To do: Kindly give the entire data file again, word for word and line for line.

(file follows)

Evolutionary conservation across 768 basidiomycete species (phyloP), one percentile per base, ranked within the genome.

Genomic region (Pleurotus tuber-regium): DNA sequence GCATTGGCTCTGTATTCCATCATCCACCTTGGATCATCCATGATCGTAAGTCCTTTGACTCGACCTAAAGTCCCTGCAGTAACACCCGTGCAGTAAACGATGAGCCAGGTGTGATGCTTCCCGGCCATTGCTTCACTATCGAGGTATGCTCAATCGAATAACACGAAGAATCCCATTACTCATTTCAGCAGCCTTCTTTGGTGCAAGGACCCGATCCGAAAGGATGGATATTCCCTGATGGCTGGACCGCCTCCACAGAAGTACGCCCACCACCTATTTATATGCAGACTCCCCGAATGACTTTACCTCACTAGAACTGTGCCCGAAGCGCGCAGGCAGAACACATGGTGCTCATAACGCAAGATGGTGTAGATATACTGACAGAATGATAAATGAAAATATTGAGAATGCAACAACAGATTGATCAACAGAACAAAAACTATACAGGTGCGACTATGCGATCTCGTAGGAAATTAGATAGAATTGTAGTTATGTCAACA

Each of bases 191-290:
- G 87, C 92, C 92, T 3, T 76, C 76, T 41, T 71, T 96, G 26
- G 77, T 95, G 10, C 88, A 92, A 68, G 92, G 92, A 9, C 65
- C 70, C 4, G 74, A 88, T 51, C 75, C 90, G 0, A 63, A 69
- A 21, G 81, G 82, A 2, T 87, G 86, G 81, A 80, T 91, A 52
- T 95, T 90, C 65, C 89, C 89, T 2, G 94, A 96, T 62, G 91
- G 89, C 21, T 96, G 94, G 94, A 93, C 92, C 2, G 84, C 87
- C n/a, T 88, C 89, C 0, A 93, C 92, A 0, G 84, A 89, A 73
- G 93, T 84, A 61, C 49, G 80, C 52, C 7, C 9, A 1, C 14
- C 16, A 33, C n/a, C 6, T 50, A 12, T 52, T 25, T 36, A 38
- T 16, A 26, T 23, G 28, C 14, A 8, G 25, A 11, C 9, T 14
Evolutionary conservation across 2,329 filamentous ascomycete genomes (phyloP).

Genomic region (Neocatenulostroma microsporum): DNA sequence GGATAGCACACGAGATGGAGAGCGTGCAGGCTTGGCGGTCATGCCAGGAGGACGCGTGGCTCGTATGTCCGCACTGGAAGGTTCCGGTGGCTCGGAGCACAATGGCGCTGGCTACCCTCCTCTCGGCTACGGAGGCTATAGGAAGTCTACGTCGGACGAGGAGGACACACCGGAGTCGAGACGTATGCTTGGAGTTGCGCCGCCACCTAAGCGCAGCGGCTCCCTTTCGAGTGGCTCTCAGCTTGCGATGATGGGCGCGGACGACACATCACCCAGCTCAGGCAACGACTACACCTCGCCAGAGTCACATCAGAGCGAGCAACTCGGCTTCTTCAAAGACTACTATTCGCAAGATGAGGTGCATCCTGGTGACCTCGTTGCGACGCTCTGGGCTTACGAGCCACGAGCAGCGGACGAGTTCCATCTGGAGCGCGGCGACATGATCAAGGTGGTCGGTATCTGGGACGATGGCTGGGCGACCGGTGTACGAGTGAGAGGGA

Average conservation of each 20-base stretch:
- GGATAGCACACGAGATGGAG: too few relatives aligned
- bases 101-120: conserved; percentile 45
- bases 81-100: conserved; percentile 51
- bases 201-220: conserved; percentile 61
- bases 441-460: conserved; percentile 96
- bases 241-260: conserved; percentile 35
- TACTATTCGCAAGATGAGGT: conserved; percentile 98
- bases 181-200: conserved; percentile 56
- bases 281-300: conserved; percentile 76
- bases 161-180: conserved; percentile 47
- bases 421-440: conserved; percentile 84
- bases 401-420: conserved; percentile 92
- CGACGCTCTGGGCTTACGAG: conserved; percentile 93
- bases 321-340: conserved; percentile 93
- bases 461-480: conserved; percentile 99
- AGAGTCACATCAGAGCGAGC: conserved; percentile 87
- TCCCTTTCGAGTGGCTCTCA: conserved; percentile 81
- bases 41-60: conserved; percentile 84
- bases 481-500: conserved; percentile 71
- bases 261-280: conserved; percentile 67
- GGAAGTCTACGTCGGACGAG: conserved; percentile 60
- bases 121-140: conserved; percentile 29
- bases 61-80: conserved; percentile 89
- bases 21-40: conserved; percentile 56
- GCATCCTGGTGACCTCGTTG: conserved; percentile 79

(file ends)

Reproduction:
Evolutionary conservation across 768 basidiomycete species (phyloP), one percentile per base, ranked within the genome.

Genomic region (Pleurotus tuber-regium): DNA sequence GCATTGGCTCTGTATTCCATCATCCACCTTGGATCATCCATGATCGTAAGTCCTTTGACTCGACCTAAAGTCCCTGCAGTAACACCCGTGCAGTAAACGATGAGCCAGGTGTGATGCTTCCCGGCCATTGCTTCACTATCGAGGTATGCTCAATCGAATAACACGAAGAATCCCATTACTCATTTCAGCAGCCTTCTTTGGTGCAAGGACCCGATCCGAAAGGATGGATATTCCCTGATGGCTGGACCGCCTCCACAGAAGTACGCCCACCACCTATTTATATGCAGACTCCCCGAATGACTTTACCTCACTAGAACTGTGCCCGAAGCGCGCAGGCAGAACACATGGTGCTCATAACGCAAGATGGTGTAGATATACTGACAGAATGATAAATGAAAATATTGAGAATGCAACAACAGATTGATCAACAGAACAAAAACTATACAGGTGCGACTATGCGATCTCGTAGGAAATTAGATAGAATTGTAGTTATGTCAACA

Each of bases 191-290:
- G 87, C 92, C 92, T 3, T 76, C 76, T 41, T 71, T 96, G 26
- G 77, T 95, G 10, C 88, A 92, A 68, G 92, G 92, A 9, C 65
- C 70, C 4, G 74, A 88, T 51, C 75, C 90, G 0, A 63, A 69
- A 21, G 81, G 82, A 2, T 87, G 86, G 81, A 80, T 91, A 52
- T 95, T 90, C 65, C 89, C 89, T 2, G 94, A 96, T 62, G 91
- G 89, C 21, T 96, G 94, G 94, A 93, C 92, C 2, G 84, C 87
- C n/a, T 88, C 89, C 0, A 93, C 92, A 0, G 84, A 89, A 73
- G 93, T 84, A 61, C 49, G 80, C 52, C 7, C 9, A 1, C 14
- C 16, A 33, C n/a, C 6, T 50, A 12, T 52, T 25, T 36, A 38
- T 16, A 26, T 23, G 28, C 14, A 8, G 25, A 11, C 9, T 14
Evolutionary conservation across 2,329 filamentous ascomycete genomes (phyloP).

Genomic region (Neocatenulostroma microsporum): DNA sequence GGATAGCACACGAGATGGAGAGCGTGCAGGCTTGGCGGTCATGCCAGGAGGACGCGTGGCTCGTATGTCCGCACTGGAAGGTTCCGGTGGCTCGGAGCACAATGGCGCTGGCTACCCTCCTCTCGGCTACGGAGGCTATAGGAAGTCTACGTCGGACGAGGAGGACACACCGGAGTCGAGACGTATGCTTGGAGTTGCGCCGCCACCTAAGCGCAGCGGCTCCCTTTCGAGTGGCTCTCAGCTTGCGATGATGGGCGCGGACGACACATCACCCAGCTCAGGCAACGACTACACCTCGCCAGAGTCACATCAGAGCGAGCAACTCGGCTTCTTCAAAGACTACTATTCGCAAGATGAGGTGCATCCTGGTGACCTCGTTGCGACGCTCTGGGCTTACGAGCCACGAGCAGCGGACGAGTTCCATCTGGAGCGCGGCGACATGATCAAGGTGGTCGGTATCTGGGACGATGGCTGGGCGACCGGTGTACGAGTGAGAGGGA

Average conservation of each 20-base stretch:
- GGATAGCACACGAGATGGAG: too few relatives aligned
- bases 101-120: conserved; percentile 45
- bases 81-100: conserved; percentile 51
- bases 201-220: conserved; percentile 61
- bases 441-460: conserved; percentile 96
- bases 241-260: conserved; percentile 35
- TACTATTCGCAAGATGAGGT: conserved; percentile 98
- bases 181-200: conserved; percentile 56
- bases 281-300: conserved; percentile 76
- bases 161-180: conserved; percentile 47
- bases 421-440: conserved; percentile 84
- bases 401-420: conserved; percentile 92
- CGACGCTCTGGGCTTACGAG: conserved; percentile 93
- bases 321-340: conserved; percentile 93
- bases 461-480: conserved; percentile 99
- AGAGTCACATCAGAGCGAGC: conserved; percentile 87
- TCCCTTTCGAGTGGCTCTCA: conserved; percentile 81
- bases 41-60: conserved; percentile 84
- bases 481-500: conserved; percentile 71
- bases 261-280: conserved; percentile 67
- GGAAGTCTACGTCGGACGAG: conserved; percentile 60
- bases 121-140: conserved; percentile 29
- bases 61-80: conserved; percentile 89
- bases 21-40: conserved; percentile 56
- GCATCCTGGTGACCTCGTTG: conserved; percentile 79